"WHAT WE HAVE here," declared Thomas C. Frazier, ducking another broadside fired in his direction, "is a snapshot. A process is under way. At this particular moment, this is how the snapshot of the command structure looks, but a few months down the road "
Thus, at week's end, in the dry language of the bureaucrat, did the police commissioner of Baltimore address the great emotional issue of our time, which is race, and how it has landed on his desk with a thud in the aftermath of a highly publicized command restructuring which seemed to divide his top officers by skin color.
Frazier was calling from his car phone as he headed toward Washington. He said he'd be back to Baltimore later. In the current atmosphere, maybe he should take a long weekend out of town and hope that the air around here clears.
He's a man of decent intentions in a sensitive and unforgiving business. Informed of racial edginess in his department, and feeling the various political pressures of his time, he moves to mollify everyone, officers and politicians and citizens who rely on the even-handedness of his force. But he creates such racially divided lines of authority that he angers people across the spectrum.
A snapshot, he calls it. Part of a process, which is ever changing. But the newest snapshot shows this: a black man, Col. Ronald L. Daniel, as chief of the Field Operations Bureau, the largest command on the force, and Daniel sharing the job with Col. John E. Gavrilis, who is white.
The black Colonel Daniel is assigned to oversee all three black district commanders (and two whites); the white Colonel Gavrilis will oversee four white commanders. Thus, a message is sent to the citizens of Baltimore: You worried that law enforcement was racially polarized before? Now we're handing you new fuel for your suspicions.
"I'm sensitive to that," Frazier said. "It was a topic of discussion. But, in a matter of months, it will change. Some district commanders will be rotated. This is at the absolute top of my list of sensitivities."
Should any of this matter to the citizens of Baltimore? Not particularly, any more than the racial breakdown of the Department of Public Works should matter. With the police, what counts is crime, and the fear of it, and the perception that they're coping with it. Who cares about an officer's color? But, in the current context, exploited by various politicians, passed on to the various communities, race is the ever-constant factor, articulated or not.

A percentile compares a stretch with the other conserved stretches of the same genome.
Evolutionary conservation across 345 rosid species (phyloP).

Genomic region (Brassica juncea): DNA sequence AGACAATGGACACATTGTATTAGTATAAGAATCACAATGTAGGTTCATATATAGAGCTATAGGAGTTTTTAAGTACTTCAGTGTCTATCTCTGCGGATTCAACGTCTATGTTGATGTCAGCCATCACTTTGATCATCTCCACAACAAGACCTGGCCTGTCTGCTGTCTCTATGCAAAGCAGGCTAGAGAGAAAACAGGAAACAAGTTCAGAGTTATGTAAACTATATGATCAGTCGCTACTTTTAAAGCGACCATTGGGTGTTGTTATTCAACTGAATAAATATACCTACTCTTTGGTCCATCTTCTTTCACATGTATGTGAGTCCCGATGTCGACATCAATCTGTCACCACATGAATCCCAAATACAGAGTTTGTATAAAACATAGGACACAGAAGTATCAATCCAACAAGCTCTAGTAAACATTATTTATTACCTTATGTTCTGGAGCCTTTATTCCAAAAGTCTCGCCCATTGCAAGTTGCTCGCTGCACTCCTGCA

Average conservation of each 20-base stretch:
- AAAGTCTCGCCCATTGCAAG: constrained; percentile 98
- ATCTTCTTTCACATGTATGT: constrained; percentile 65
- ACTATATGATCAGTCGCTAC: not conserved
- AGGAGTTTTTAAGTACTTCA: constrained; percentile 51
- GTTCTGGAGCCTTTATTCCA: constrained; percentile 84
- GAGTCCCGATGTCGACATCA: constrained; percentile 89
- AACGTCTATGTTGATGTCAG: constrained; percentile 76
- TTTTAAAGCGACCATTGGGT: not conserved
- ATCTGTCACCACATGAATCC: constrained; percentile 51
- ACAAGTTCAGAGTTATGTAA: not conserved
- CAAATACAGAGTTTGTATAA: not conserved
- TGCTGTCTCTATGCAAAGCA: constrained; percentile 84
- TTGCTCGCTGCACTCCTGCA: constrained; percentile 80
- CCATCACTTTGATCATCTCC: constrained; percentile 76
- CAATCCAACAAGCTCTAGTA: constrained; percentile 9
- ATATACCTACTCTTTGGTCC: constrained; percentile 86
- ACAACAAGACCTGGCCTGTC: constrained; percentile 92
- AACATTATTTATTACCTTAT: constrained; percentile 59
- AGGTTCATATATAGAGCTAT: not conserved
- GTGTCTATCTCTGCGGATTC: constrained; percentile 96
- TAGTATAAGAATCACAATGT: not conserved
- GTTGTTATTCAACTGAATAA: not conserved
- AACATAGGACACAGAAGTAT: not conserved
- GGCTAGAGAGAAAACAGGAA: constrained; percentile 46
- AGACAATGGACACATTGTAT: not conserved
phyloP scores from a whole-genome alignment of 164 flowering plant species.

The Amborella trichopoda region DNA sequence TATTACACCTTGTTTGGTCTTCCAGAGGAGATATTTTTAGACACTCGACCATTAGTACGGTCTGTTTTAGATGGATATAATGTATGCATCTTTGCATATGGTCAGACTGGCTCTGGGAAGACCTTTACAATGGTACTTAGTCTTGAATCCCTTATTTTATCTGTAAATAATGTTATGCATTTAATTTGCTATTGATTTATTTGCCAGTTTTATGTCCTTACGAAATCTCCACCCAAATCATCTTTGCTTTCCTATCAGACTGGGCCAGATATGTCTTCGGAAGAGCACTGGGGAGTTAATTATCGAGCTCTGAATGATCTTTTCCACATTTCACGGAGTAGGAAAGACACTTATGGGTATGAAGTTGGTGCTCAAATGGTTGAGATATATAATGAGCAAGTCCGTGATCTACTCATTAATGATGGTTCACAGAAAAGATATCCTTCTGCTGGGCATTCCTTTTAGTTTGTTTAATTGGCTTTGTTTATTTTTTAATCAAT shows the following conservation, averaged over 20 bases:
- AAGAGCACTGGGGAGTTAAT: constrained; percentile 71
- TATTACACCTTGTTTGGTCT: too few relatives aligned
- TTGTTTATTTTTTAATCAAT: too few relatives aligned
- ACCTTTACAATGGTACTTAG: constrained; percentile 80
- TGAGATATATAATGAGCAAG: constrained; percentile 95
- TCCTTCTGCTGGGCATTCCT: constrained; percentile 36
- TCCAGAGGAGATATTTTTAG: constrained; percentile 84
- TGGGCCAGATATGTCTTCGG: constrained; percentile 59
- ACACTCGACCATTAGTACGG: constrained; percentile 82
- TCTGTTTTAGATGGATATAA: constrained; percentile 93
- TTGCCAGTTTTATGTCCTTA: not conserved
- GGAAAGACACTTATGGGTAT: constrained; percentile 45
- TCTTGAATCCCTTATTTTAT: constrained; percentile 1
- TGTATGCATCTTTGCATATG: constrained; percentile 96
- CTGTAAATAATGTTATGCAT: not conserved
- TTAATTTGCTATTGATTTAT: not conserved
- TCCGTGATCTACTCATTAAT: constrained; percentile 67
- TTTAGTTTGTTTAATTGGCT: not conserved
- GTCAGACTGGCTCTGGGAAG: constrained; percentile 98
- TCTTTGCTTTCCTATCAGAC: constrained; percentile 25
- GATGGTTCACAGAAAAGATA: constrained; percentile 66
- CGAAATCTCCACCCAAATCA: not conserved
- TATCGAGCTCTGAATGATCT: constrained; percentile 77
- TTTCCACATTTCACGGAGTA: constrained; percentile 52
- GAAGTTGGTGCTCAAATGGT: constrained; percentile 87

"I stay out of the political process," Frazier said, while acknowledging he spoke to the mayor about the command shake-up. "I have to be politically sensitive without being political. We want equity, and we want the perception of equity."
At City Hall, the mayor of all Baltimore, Kurt L. Schmoke, when asked about the department's new racial divide, told The Sun's Peter Hermann, "I raised with [Frazier] that there might be a perception problem."
Might? Eyebrows are raised across the city. Suddenly, this mayor who ran the most racially manipulative local mayoral campaign of the post-civil rights era worries about a "perception" problem? The perception given by Schmoke -- in his last campaign, and by some of those who still run his various municipal departments as well as his political life with a calculated divisiveness -- is that choosing up sides by race is now part of the game plan.
When Frazier took the job, Schmoke assured him, "You don't do tTC politics; I don't do police administration." That's nice, in theory. In reality, everyone does politics, and race has become the driving force in so many areas that divide us, and make us suspect each other, and the police divide is one more consideration to add to the list.
Take the public schools, and the latest miserable news. So many white parents have pulled out their kids that the system is now almost 85 percent black. Those in charge of the schools -- on North Avenue, and at City Hall -- have now presided over an academic catastrophe, whose evidence we saw last week when the Maryland State Department of Education handed out its annual report card.
Across the state, 19 out of 24 school districts improved their performance. Schools statewide improved in 15 of 18 subject areas. There were improvements in attendance and dropout figures. And, statewide, about 40 percent of the kids passed the test.
In the city of Baltimore, 13.5 percent passed.
As you digest that figure, do the simple math, which says 86.5 percent of these kids are now running behind the pack, in danger of the kinds of failures met by a couple of generations of those in city schools.
And yet it took a highly publicized court settlement a few weeks ago to put change into motion, in a fight that had all kinds of racial overtones, as black politicians and administrators hinted at whites interested only in extending their own power base, and we failed to hear the public outcry of parents declaring, "Get past this racial business; I just want my child educated." Why no outcry? Because their own political leaders, white and black, have sent the message about racial suspiciousness, which they use for their own needs, and it has become part of everyone's mind-set.
And now this business with the Police Department inadvertently heightens everyone's edginess all over again.
Pub Date: 12/15/96